Lambda seems broadly similar to other bootcamps. It has a longer program than lots of bootcamps, but not the longest. It’s all-online, but there are other all-online bootcamps. The graduation rate and job placement rate are neither the best or the worst among bootcamps.
It’s got a lot of media attention, and it’s what people on Twitter are paying attention to.
Outcomes and Transparency
Everyone cares about the actual student outcomes numbers.
Bootcamps, especially because they have used their job placement rates as a cornerstone of their marketing. Perhaps rightly, they’ve had lots of criticism about the way they’ve reported (or not reported) those numbers.
For Lambda, there’s a 15-month lag between when a student starts the program and when they are 6 months past graduation, the cutoff for inclusion as a successfully placed graduate. Since compiling an outcomes report that you can trust takes time (some bootcamps use an external auditor, a necessarily slow and careful process), bootcamps usually report on outcomes once or twice a year. That means they are usually reporting on students who started the program two years before!
This structure leads to a lot of calls for more transparency from Lambda School, with simultaneous claims from defenders that Lambda is better than most schools in terms of outcomes reporting and transparency.
On Monday, Austen shared the current numbers breakdown in a twitter thread, in advance of a more detailed (and audited) version:
Reporting is hard, many caveats from above
72% Graduation Rate
78% Placement Rate
It doesn’t seem like advertising an 85% placement rate was deceptive, based on their previous outcomes.
From the list of points of agreement above,
Prospective students should have accurate information about their chances of reaching their goals when deciding on an educational product
I’m sure that when Lambda has audited their new outcomes report, they’ll update their marketing to reflect it.
What would a ‘good’ placement number be?
Some bootcamps have a high admissions bar, and manage to graduate and place most of their students. They sacrifice access, and sometimes explicitly market their exclusivity. Other bootcamps let all students start, and end up with many students who drop out or don’t get a job.
I don’t foresee any bootcamps publishing a ‘prospective success’ figure that includes acceptance rate, graduation rate, and job placement rate. Maybe someone like Career Karma or Course Report sits in the kind of position to build that kind of tool.
If a school could drive up all three numbers simultaneously, it would be a Pareto improvement over all the other schools. I don’t doubt that there are real differences in quality between schools, but I’m skeptical that focusing on the job placement number alone helps understand what’s going on - or incentives the right behaviors from bootcamps.
What’s missing from the Lambda / ISA discourse?
All schools have some skin in the game
Reputational risk matters to schools that aren’t bootcamps. Every school’s ability to attract students and faculty and place their alumni in jobs depends on the impression they create.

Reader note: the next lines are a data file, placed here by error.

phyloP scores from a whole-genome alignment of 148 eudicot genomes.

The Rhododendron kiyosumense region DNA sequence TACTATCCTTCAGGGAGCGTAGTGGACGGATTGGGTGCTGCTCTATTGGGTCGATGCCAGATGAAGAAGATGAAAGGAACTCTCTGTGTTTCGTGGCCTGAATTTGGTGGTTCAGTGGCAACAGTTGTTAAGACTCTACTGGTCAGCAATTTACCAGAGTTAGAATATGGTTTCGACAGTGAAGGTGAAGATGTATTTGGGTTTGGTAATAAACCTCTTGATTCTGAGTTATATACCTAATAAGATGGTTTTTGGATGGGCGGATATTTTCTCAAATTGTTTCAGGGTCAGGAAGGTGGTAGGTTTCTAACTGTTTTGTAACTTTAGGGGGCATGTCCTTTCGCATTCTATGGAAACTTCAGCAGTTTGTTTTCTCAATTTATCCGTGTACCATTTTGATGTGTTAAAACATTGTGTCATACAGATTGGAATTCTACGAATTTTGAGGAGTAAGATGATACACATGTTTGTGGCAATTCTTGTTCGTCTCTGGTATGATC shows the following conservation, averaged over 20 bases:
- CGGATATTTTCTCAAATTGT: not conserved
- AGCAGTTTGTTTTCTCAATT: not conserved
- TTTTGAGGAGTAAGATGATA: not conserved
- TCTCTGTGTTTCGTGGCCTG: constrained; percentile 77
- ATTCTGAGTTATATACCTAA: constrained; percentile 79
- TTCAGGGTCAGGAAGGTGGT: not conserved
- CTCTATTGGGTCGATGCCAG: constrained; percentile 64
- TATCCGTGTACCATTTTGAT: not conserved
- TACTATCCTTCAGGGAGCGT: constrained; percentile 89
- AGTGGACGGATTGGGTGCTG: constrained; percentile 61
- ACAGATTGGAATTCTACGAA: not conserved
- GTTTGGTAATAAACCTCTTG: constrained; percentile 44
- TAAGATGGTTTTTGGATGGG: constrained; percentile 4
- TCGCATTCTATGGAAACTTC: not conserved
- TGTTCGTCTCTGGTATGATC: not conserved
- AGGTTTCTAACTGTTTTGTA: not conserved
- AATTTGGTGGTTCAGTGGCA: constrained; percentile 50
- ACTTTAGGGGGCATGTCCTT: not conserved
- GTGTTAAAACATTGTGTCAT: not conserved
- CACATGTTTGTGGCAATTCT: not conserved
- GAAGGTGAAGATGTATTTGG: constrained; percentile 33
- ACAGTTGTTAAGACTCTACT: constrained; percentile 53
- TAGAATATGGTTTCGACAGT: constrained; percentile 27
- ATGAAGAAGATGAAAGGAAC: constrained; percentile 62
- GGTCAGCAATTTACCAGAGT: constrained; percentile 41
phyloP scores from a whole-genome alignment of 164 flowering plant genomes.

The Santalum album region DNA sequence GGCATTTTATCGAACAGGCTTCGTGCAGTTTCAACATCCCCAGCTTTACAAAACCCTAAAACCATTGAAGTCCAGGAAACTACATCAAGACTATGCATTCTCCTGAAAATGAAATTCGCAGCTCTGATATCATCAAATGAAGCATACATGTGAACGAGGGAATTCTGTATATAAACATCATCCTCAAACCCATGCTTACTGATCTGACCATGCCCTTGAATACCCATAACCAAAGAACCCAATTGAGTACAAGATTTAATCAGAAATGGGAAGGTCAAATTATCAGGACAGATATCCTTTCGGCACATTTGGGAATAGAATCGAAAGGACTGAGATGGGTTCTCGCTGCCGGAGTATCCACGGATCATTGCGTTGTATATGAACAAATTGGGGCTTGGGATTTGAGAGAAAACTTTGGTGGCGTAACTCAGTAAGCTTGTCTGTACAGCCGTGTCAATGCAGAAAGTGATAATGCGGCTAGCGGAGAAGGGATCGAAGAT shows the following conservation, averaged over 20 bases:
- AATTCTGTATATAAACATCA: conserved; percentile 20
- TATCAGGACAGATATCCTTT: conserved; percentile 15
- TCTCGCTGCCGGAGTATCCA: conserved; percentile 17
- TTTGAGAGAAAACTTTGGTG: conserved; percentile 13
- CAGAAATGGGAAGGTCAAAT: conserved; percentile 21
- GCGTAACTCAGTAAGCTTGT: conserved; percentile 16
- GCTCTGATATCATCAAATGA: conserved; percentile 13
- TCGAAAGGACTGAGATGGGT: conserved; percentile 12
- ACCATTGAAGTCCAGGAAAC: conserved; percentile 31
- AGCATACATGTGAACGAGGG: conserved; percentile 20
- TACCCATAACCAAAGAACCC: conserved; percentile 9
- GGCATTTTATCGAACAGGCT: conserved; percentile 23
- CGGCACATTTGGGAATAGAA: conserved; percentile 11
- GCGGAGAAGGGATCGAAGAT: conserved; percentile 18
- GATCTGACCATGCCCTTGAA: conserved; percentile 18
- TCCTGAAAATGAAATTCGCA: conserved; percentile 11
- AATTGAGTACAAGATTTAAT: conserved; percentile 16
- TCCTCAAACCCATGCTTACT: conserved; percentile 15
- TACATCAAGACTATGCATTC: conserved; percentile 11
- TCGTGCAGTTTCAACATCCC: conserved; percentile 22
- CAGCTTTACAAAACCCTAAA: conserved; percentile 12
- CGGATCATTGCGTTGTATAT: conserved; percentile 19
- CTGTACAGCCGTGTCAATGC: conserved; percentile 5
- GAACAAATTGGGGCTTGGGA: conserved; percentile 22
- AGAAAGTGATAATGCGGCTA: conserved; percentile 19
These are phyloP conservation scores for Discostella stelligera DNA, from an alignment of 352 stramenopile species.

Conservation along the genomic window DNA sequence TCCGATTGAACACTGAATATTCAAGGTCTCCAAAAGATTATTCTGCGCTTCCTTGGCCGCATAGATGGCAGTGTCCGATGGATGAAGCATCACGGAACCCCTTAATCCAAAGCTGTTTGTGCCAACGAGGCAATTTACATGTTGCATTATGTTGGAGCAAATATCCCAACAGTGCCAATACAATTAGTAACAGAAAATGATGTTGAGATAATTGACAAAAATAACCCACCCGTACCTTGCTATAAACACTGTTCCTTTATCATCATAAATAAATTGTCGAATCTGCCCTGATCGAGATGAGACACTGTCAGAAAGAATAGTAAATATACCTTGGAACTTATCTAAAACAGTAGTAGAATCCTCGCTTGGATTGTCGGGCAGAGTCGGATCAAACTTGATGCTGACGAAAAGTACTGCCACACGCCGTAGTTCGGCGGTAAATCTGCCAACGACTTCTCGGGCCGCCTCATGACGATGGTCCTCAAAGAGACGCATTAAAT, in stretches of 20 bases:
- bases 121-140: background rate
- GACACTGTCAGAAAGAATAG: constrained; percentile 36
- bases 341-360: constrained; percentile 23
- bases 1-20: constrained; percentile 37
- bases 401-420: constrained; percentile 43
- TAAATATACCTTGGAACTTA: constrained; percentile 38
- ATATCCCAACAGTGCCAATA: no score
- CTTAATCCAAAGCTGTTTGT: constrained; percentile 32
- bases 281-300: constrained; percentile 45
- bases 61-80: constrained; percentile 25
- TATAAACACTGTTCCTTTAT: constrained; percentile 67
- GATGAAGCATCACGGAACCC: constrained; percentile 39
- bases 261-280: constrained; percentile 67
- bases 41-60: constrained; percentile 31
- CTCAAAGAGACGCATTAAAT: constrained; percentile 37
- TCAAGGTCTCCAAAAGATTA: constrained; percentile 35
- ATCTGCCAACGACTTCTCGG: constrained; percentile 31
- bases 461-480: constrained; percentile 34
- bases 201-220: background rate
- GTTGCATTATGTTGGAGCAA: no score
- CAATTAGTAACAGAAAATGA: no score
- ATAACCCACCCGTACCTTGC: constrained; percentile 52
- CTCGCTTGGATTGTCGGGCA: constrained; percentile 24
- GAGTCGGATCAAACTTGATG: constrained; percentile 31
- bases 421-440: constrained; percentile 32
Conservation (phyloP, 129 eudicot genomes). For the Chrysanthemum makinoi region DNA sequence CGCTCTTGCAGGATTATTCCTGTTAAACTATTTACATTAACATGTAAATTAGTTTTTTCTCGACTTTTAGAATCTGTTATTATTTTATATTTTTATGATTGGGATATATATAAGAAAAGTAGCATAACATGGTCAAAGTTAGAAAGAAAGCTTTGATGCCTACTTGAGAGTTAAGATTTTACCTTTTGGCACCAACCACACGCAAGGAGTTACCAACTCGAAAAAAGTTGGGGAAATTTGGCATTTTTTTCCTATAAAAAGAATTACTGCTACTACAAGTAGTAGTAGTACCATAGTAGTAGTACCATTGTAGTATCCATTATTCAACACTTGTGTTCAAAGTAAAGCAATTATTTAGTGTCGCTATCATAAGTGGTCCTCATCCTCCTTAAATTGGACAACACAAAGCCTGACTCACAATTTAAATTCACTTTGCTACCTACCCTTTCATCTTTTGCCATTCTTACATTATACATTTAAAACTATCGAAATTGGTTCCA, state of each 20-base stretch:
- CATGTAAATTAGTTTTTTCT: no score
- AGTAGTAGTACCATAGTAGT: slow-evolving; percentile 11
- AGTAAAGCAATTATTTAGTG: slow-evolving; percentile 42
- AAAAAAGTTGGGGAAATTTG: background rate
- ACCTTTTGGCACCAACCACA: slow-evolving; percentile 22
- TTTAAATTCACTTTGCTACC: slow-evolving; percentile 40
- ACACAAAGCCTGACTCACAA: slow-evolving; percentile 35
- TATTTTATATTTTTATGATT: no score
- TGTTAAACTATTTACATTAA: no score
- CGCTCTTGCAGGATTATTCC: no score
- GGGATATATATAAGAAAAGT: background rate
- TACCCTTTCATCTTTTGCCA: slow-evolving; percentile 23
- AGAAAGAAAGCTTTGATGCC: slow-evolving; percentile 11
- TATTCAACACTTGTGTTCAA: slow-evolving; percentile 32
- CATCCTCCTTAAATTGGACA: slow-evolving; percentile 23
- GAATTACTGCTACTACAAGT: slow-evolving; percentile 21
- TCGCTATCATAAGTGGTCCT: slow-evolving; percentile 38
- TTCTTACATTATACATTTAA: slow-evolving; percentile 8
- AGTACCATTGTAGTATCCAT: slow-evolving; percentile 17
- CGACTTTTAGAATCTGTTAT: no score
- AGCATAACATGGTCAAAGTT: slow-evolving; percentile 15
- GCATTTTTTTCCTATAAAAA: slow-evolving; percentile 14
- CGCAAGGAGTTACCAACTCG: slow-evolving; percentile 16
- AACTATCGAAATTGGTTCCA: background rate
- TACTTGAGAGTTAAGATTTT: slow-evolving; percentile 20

Incentive Alignment isn’t sufficient
There is no invisible hand that teaches the students to code.
Schools with poor incentive alignment are many, and they are often predatory - see the previous post’s aside on cosmetology schools.
But for all the talk of Incentive Alignment, it all has to hit bedrock with differences in students’ experience. For the incentive alignment to mean anything, you have to actually innovate in teaching, in placements, in community, in curriculum, or in something else that is actually different for the students. The financial experience of students is real, and different under ISAs than under traditional loans - but it is only a part.
We don't really get to see into the inner workings of most schools, and few critics, students, or investors can get enough information to tell whether the students will actually learn differently.
So, what’s the galaxy-brain take on Lambda School?
I have been trying to figure out where I stand on the debate. I have been trying not sign up for one ‘team’ or another, since my identity will get wrapped up in that side, and that might blind me to what’s actually going on.
The “skeptic” position seems to be that, although we should probably get a couple of bright people to start working on preliminary aspects of the problem, we shouldn’t panic or start trying to ban AI research. The “believers”, meanwhile, insist that although we shouldn’t panic or start trying to ban AI research, we should probably get a couple of bright people to start working on preliminary aspects of the problem.
We can probably formulate something similar here.
The skeptic position is that, although bootcamps and ISAs are important models to explore, we need to protect students from poor educational experiences and deceptive marketing - after all, education is supposed to be a pathway to a better life. Proponents’ position, on the other hand, is that education is supposed to be a pathway to a better life, and, although we need to protect students from poor educational experiences and deceptive marketing, Bootcamps and ISAs are important models to explore.
This is more than I wanted to write about Lambda. They get a lot of attention already, a lot of what I have to say has already been said well already, and following the controversy closely just invites stress into my life.
Still, I think this helped me see some of the threads of the argument on either side more clearly, and hopefully it did the same for you!
If you have thoughts or feedback (or if I got it all wrong), please let me know - you can just reply to the email, and I’ll get it!
Thanks for reading!